LONDON — Unilever said Thursday third-quarter profits shot up 37 percent year-on-year to reach 1.07 billion euros, or $1.47 billion at average exchange for the three-month period.
That performance was bolstered by a comparison with the year-earlier period, which was impacted by a 300 million euro, or $382.5 million, provision for compensation payments relating to the 2005 conversion of preference shares.
For the first nine months of 2007, profits spiked 17 percent at 3.27 billion euros, or $4.4 billion at average exchange.
“Material costs continue to increase sharply, but we have been able to more than counter this over the first nine months through savings programs and pricing actions,” the company said in a statement.
In both the quarter and the nine-month period sales were up 1 percent at current exchange and 4 percent at constant exchange, weighing in at 10.24 billion euros, or $14.08 billion, and 30.3 billion euros, or $40.74 billion, respectively.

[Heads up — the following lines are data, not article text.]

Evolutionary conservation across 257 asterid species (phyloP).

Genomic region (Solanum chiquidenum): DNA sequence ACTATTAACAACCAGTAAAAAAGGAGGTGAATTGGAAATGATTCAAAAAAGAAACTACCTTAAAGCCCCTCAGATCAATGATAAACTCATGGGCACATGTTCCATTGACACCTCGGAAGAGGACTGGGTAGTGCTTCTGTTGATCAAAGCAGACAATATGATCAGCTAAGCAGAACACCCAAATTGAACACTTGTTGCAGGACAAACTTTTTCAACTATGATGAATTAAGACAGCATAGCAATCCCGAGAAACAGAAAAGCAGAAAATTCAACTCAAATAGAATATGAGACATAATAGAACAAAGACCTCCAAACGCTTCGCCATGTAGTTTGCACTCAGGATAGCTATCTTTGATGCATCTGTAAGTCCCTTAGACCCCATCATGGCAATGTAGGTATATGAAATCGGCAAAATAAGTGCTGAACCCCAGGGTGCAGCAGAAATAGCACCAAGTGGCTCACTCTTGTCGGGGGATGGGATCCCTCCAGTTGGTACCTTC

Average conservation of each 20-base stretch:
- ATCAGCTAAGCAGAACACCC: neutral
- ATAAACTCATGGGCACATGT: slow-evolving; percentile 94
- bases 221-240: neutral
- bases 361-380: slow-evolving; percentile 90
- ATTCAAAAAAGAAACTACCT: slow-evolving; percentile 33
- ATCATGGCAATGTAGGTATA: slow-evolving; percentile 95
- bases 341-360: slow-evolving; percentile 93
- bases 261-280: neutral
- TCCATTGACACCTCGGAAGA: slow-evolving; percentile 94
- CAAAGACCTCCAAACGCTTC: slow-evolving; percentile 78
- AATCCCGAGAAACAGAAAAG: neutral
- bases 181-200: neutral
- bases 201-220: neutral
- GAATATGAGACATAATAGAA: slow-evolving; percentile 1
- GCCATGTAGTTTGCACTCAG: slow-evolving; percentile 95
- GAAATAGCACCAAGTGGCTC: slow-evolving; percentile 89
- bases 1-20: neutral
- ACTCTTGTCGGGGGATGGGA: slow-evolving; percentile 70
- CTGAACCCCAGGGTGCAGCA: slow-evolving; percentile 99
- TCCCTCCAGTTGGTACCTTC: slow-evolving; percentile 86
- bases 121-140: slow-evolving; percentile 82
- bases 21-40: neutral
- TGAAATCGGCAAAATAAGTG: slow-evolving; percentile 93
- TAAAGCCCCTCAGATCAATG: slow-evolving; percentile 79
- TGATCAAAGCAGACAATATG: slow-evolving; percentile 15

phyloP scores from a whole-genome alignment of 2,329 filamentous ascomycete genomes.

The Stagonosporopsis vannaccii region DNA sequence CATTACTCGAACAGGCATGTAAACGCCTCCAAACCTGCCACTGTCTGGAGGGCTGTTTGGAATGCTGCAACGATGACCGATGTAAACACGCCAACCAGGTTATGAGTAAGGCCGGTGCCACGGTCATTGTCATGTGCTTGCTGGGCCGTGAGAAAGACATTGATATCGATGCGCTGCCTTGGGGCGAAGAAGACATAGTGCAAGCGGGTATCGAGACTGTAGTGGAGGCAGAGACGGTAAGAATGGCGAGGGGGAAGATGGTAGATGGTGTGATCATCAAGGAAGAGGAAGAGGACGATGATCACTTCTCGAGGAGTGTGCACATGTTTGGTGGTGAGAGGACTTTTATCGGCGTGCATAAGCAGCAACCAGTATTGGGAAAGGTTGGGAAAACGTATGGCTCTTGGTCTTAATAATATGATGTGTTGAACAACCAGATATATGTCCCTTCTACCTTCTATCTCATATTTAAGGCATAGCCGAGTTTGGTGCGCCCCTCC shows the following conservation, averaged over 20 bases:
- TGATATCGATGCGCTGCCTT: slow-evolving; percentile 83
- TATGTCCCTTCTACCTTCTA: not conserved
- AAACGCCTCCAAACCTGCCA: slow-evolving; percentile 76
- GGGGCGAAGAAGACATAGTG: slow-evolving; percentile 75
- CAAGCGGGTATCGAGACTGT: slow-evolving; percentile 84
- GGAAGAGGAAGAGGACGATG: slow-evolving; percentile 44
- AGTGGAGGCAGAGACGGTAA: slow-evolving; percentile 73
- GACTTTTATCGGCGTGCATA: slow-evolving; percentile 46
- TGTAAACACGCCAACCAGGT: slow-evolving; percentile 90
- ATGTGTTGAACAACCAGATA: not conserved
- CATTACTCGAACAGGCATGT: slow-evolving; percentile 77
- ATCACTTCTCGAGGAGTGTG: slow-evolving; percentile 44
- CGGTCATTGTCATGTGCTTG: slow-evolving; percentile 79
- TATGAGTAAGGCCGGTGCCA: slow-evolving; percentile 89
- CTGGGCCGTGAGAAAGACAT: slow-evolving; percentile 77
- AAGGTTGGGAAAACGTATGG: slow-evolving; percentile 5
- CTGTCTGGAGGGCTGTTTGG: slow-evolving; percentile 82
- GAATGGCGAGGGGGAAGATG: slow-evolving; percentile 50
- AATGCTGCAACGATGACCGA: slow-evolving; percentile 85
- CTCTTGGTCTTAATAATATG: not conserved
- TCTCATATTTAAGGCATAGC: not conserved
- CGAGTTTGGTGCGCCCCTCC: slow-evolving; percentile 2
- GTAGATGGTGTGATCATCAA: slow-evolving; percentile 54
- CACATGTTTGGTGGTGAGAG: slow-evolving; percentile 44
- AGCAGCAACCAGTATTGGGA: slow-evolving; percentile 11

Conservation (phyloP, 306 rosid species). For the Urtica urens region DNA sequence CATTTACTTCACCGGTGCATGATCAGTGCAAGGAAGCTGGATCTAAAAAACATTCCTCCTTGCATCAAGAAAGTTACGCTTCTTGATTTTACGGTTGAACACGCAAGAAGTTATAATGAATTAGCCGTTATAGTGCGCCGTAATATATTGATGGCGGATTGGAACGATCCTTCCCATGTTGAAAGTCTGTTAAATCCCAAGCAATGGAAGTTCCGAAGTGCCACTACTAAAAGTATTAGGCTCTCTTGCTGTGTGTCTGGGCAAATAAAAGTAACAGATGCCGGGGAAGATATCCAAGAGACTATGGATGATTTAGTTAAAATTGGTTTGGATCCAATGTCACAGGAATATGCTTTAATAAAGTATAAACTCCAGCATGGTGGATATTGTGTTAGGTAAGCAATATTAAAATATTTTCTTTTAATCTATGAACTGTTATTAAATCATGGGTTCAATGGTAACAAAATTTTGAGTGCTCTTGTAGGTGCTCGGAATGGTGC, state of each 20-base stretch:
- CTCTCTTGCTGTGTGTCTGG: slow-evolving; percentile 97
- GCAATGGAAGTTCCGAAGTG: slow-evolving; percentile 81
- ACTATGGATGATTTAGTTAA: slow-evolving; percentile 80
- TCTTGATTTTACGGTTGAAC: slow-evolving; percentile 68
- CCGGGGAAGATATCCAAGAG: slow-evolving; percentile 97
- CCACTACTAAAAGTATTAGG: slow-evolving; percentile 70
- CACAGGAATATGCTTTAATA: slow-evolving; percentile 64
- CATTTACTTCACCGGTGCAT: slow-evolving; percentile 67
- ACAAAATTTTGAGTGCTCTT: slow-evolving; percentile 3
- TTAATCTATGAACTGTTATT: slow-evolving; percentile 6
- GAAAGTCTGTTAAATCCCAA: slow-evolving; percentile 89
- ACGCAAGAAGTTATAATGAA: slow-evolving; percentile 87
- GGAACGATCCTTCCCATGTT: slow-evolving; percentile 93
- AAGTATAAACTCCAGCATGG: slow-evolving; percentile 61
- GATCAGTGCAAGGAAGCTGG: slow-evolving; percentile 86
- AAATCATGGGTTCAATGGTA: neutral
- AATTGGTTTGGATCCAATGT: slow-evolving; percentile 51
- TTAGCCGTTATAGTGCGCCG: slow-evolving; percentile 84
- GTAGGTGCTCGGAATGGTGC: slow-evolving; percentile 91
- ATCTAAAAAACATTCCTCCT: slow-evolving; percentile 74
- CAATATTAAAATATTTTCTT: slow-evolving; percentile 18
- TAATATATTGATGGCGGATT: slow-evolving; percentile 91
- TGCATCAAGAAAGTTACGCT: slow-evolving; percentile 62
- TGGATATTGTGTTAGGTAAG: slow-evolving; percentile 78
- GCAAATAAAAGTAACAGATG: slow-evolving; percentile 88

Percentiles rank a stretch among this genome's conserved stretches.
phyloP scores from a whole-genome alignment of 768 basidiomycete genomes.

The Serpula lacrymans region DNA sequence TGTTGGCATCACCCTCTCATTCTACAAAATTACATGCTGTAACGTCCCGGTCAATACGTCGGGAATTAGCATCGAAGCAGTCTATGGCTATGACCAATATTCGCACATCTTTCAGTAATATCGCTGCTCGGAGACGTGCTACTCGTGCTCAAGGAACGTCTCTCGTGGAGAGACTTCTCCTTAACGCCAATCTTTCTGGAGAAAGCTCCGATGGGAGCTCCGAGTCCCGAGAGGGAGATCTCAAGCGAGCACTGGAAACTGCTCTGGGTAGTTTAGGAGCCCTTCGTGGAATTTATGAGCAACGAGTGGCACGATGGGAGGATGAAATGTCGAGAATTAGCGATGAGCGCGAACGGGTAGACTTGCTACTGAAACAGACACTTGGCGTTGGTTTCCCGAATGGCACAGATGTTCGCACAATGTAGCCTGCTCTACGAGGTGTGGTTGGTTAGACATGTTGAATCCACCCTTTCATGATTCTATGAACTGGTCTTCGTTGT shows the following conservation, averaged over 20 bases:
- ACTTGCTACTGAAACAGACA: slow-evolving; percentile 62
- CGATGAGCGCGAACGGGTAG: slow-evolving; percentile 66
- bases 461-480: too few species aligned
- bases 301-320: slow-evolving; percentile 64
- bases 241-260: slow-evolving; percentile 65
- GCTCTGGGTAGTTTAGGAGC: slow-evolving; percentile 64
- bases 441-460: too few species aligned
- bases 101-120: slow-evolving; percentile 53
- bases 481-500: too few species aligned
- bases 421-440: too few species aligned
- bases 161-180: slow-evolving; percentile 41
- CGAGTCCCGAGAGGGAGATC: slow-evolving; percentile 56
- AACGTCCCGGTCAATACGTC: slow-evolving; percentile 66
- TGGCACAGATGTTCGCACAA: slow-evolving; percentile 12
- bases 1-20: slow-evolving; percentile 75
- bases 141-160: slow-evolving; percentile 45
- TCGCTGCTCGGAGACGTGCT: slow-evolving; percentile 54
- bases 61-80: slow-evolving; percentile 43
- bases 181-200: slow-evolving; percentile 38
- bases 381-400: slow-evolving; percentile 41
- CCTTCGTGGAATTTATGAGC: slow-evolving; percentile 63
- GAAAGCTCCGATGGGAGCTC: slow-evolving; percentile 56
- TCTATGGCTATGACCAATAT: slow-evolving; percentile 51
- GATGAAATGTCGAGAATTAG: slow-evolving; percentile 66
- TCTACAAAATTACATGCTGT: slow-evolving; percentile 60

“Underlying sales growth of 4.5 percent in the quarter and 5.3 percent in the first nine months was partly offset by the effects of disposals and exchange rates,” Unilever said in the statement.
“I feel comfortable about our longer-term goals — to deliver an operating margin in excess of 15 percent by 2010 and organic growth in the 3 percent to 5 percent range along the way,” said Jim Lawrence, the company’s chief financial officer, during a teleconference Thursday.
This story first appeared in the November 2, 2007 issue of WWD. Subscribe Today.